Don’t look Tina Rahimi in the eyes.
It’s how she’ll bring you down.
“I walk in [the boxing ring] and I feel like a lion,” Australia’s featherweight (57kg) champion told ABC Sport.
“I look [my opponent] deep into their eyes and I try to see how they look at me to see if they’ve got any fear.
The 26-year-old from Sydney’s south-west laughs when she talks about her intimidation tactics, but don’t be fooled by appearances. She’s the real deal.
From fitness to fight club
Rahimi is currently in Turkey, preparing for her first appearance at the IBA Women’s World Boxing Championships.
Five years ago, she was simply hitting the pads for fun at her local gym.
She started out in women-only boxing classes but, after seeing a friend fight, her path was set.
“I dedicated myself, started running more, started eating healthier. And in 2018 in February, I had my first fight,” she said.
Her nerves almost de-railed that initial bout.
She was overwhelmed, bawling her eyes out just minutes before she was due to enter the ring, and she started questioning everything.
Rahimi felt the pressure of standing out, of being different.
Born in Australia to Iranian parents, the Muslim fighter wears a hijab, long sleeves and tights in the ring.
“I’m not really masculine, so I don’t look like a boxer. So I’m like, ‘everyone’s gonna look at me, and they’re gonna judge me.’
“But once I jumped in there, I felt amazing. I just did my thing and won my first fight.”
Support from a higher power
There have been plenty more wins since that first, nervous introduction.
She claimed the national featherweight title earlier this year, earning her selection for the World Championships and July’s Commonwealth Games in Birmingham.
Boxers find inspiration in all different forms and for Rahimi, it’s her faith that fires her up come fight time.
“I pray, I ask God to make me victorious,” she said.
“I listen to Qur’an, and I like to get really spiritual before I get in there and pray that God helps me and then keeps both me and my opponent safe.”
During Ramadan, which ended last week, Rahimi’s commitment was clear.
She fasted during daylight, meaning she was waking up every day around 3am to go for a run, then, after breaking her fast in the evening, she’d do another session.
But she doesn’t see it as a sacrifice.
Finding sisterhood at Brotherhood Boxn
Rahimi trains at Brotherhood Box Club in Greenacre, in Sydney’s south-west.
Her coach, Muhummad Alyatim, established the gym in 2010 to provide the local community with a safe place to let loose, rather than turning to crime and violence.
“We started mainly working on the teenagers, older men who were involved in gangs, to sort out the shootings that were happening in the south-western region,” Alyatim said.
“There’s been great progress. Now there’s a bit more understanding before they go around guns blazing.”
It’s also more than a boxing gym — while the fighting happens upstairs, the faith is fostered downstairs in the masjid (place of worship).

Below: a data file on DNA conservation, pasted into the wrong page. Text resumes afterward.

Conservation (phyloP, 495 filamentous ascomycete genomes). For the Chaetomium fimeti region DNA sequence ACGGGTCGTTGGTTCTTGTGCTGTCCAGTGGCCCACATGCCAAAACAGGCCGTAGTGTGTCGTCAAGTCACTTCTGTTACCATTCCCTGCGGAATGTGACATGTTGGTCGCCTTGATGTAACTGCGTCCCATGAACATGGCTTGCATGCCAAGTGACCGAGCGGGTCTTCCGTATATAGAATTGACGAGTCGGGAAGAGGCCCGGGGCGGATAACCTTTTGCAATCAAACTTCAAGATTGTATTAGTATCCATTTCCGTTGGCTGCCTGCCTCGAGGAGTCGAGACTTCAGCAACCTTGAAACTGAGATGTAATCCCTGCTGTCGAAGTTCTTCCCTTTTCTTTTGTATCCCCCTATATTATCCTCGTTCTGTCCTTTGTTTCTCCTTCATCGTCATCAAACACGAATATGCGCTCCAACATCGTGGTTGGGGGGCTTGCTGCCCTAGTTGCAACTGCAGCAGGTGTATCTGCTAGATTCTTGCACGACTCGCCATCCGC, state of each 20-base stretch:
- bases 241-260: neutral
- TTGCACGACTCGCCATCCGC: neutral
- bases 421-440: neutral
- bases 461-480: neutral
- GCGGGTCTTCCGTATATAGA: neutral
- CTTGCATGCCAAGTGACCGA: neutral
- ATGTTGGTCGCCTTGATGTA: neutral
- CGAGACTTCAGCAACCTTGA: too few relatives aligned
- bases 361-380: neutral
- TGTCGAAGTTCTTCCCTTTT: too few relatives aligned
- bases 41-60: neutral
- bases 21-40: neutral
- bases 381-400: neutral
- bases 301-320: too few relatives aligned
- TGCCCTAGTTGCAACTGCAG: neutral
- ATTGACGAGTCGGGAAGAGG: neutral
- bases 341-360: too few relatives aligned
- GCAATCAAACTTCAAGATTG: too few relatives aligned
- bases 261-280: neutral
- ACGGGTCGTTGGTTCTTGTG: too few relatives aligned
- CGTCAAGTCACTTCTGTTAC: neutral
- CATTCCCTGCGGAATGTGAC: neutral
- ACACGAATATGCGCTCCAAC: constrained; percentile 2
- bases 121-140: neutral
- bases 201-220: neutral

“You get people who have problems within their lives, and they can’t come upstairs and deal with them, so we’ll take them downstairs,” Alyatim said.
While Brotherhood is the name, Rahimi’s presence has been embraced by the community they’ve created.
She’s one of few women who attends but she commands respect.
“She brought the intensity of wanting to train, that pushes myself, pushes the other coaches and really sets the standard for the younger boys,” Alyatim said.
“It was a shock to me at the start. But coming from a female, it’s an awesome type of character you can bring to a gym, because it makes them feel that there’s equal rights right there.”
Proving the doubters wrong with gold
Rahimi was balancing her boxing career alongside other priorities, including her job as a make-up artist.
She’s now focused on the sport full-time — training, fighting, and coaching to feed her desire to be the best.
“I have a lot of support, a lot of people believe in me, but then [there are] also a lot of people who I feel still doubt me,” she said.
Not that it bothers her, or makes her self-belief waver heading into the World Championships.
Rahimi also acknowledges the significance of being the first female Muslim boxer to represent Australia at a Commonwealth Games.
“I’m getting all this attention for that and I think it’s great, it inspires other female Muslim boxers to take on the sport and it should really boost their confidence as well.”
Her coach doesn’t want the recent interest in his star pupil to distract from the main aim.
“It’s all mind games now, how you can prepare yourself mentally,” Alyatim said.
“How you can obviously control yourself through the media, through the fame that comes with that.
Rahimi is eyeing off the big prizes on offer this year but in the distance, the lure of turning pro and a world title shot is there, waiting, when she’s ready for her next move.
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